Robust packaging prevents loss of produce and food waste.
Food loss is a waste, and is becoming more and more unnecessary. Fortunately, consumers, supermarkets and restaurants have increasingly been doing their best to avoid throwing food produce away, for example, through the use of convenient apps and ‘giveaway’ solutions. Additionally, partners in the logistics chain are now turning their attentions to this issue. Fruit and vegetables travel a long way before they arrive on your plate and robust and reusable packaging is the best way to prevent damage in the supply chain.
Reusable plastic containers are among the most widely used packaging in fresh food logistics in Europe. The folding and rigid crates define the image of the fresh food shelf in many supermarkets. This is hardly surprising, because reusable packaging is durable and offers fresh produce optimal protection during transport. That is one of the main reasons, together with ease of use, for choosing this packaging. What customers experience every day confirms the findings of researchers at several universities worldwide. Their conclusion is that the use of reusable packaging causes less product loss than use of cardboard packaging.
Scientists from the German Fraunhofer Institute for material flows and logistics and the University of Bonn monitored fruit and vegetables from the producer to the shops. As much as 4.2% of the fruit and vegetables in cardboard packaging was damaged during transport to consumers. The main reason for this was that the packaging is not sufficiently stable, causing the produce to become damaged. In returnable plastic containers, the rate of loss was only 0.12% (see Figure 1: Comparison of loss ratios). The high strength and optimum stack-ability ensured that almost all the produce reached the shop undamaged.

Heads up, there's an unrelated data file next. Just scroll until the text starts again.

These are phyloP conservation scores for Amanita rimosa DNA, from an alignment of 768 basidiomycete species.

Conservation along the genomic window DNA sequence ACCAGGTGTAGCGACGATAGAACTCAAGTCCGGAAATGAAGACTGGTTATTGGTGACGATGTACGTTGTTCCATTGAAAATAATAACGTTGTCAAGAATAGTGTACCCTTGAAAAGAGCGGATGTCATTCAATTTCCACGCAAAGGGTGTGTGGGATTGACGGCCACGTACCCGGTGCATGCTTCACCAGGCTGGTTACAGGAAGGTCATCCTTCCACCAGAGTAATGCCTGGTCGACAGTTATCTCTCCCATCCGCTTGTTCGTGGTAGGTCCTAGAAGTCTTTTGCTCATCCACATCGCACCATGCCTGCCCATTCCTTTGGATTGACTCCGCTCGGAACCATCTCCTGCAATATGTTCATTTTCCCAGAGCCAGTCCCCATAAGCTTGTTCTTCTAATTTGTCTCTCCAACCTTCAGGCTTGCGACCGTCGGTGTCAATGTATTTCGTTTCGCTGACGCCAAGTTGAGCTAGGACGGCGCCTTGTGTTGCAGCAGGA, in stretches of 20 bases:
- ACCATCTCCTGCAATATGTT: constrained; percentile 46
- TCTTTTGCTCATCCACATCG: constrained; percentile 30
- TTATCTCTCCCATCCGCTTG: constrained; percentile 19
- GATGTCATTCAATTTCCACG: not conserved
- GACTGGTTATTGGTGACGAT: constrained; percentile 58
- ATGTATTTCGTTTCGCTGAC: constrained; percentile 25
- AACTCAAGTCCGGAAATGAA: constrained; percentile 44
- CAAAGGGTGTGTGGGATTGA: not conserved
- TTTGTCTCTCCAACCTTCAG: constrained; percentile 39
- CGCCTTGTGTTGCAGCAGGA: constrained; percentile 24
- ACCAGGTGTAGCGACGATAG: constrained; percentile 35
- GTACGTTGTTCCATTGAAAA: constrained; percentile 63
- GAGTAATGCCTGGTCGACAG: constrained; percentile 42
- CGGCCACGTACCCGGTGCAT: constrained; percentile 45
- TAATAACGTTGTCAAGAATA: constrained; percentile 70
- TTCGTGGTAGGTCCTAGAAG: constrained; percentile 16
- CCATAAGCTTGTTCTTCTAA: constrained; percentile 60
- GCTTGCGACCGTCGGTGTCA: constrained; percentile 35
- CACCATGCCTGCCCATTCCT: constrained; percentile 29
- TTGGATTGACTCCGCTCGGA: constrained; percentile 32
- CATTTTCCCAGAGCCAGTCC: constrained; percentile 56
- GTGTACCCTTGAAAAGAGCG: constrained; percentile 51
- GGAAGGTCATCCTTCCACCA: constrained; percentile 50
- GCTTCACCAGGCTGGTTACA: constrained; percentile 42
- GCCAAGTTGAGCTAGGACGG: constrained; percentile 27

Although these percentages seem small, the impact is huge. The researchers for the German market calculated that damage to fruit and vegetables through the use of cardboard packaging results in waste worth € 68 million per year. The equivalent damage with plastic packaging only comes out at € 2 million.
An American report (A Comparison of Corrugated Boxes and Reusable Plastic Containers for Mango Distribution) from Kasetsart and Michigan State Universities reaches a similar conclusion to the German study. In one experiment, the researchers compared cardboard boxes and plastic crates for mango distribution. After shipping, mangoes proved better preserved in the reusable packaging with the mangoes in layers, than in cardboard boxes. The studies confirm what users already know: that with proper packaging, loss of produce in the supply chain can be kept to a minimum. That is good news for everybody trying to avoid food waste.